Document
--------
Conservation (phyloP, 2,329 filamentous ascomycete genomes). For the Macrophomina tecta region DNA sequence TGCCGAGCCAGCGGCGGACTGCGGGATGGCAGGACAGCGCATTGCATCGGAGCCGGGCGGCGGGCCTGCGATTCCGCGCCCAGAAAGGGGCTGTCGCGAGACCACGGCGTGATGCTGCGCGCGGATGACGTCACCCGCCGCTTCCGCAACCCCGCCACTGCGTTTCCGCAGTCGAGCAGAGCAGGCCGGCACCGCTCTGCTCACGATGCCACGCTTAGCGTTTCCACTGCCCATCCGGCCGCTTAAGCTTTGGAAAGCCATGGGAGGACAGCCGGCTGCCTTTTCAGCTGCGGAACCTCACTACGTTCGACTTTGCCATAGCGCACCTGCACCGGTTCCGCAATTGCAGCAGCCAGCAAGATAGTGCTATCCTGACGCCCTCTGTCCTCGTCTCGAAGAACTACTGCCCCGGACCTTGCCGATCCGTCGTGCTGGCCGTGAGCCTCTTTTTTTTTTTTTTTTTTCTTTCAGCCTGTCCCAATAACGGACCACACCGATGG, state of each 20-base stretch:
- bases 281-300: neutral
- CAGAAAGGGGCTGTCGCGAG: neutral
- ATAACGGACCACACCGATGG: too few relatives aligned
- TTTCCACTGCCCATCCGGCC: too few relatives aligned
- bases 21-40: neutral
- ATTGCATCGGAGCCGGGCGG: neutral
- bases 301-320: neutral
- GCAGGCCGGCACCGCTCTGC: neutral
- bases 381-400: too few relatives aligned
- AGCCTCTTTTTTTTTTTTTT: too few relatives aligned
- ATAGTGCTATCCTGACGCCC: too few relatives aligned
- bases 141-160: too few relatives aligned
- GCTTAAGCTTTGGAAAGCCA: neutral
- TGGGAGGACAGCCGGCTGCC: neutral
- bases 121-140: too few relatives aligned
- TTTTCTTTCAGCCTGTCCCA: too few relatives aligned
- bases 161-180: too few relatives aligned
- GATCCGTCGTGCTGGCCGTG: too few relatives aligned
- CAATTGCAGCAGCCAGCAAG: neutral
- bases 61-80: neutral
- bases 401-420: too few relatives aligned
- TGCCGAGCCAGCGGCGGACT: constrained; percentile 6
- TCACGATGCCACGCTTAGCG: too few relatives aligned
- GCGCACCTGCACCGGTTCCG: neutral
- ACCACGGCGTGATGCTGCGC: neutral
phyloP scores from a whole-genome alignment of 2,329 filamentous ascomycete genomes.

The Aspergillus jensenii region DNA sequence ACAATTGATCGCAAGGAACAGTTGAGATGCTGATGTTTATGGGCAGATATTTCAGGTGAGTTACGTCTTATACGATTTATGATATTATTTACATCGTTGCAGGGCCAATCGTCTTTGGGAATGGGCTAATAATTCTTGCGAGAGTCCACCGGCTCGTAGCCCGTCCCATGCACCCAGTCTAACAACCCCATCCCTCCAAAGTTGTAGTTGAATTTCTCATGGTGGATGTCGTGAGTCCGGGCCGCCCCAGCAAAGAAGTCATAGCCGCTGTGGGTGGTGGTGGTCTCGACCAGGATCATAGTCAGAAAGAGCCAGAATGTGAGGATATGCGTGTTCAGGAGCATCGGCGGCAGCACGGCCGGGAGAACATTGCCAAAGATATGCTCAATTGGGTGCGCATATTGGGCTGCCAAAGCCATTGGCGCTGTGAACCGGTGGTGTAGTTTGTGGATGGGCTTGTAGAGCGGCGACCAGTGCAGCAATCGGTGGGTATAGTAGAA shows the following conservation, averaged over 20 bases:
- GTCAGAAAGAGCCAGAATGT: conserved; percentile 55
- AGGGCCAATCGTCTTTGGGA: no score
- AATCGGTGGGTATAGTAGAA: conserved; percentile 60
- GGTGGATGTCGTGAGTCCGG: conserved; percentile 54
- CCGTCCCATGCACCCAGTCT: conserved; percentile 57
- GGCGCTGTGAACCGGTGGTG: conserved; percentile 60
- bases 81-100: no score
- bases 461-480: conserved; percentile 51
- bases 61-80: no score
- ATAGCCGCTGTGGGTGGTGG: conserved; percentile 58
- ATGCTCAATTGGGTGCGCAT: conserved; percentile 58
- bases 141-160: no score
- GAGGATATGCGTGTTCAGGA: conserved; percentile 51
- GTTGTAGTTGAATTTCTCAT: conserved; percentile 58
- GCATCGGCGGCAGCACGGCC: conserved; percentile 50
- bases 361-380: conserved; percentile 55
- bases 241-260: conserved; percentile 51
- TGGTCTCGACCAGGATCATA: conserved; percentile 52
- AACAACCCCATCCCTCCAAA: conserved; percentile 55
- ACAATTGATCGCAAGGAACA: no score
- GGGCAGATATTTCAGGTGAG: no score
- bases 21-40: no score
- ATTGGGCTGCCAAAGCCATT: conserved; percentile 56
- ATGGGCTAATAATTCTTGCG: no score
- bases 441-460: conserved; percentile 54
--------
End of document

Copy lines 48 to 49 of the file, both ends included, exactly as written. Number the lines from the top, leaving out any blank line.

- ACAATTGATCGCAAGGAACA: no score
- GGGCAGATATTTCAGGTGAG: no score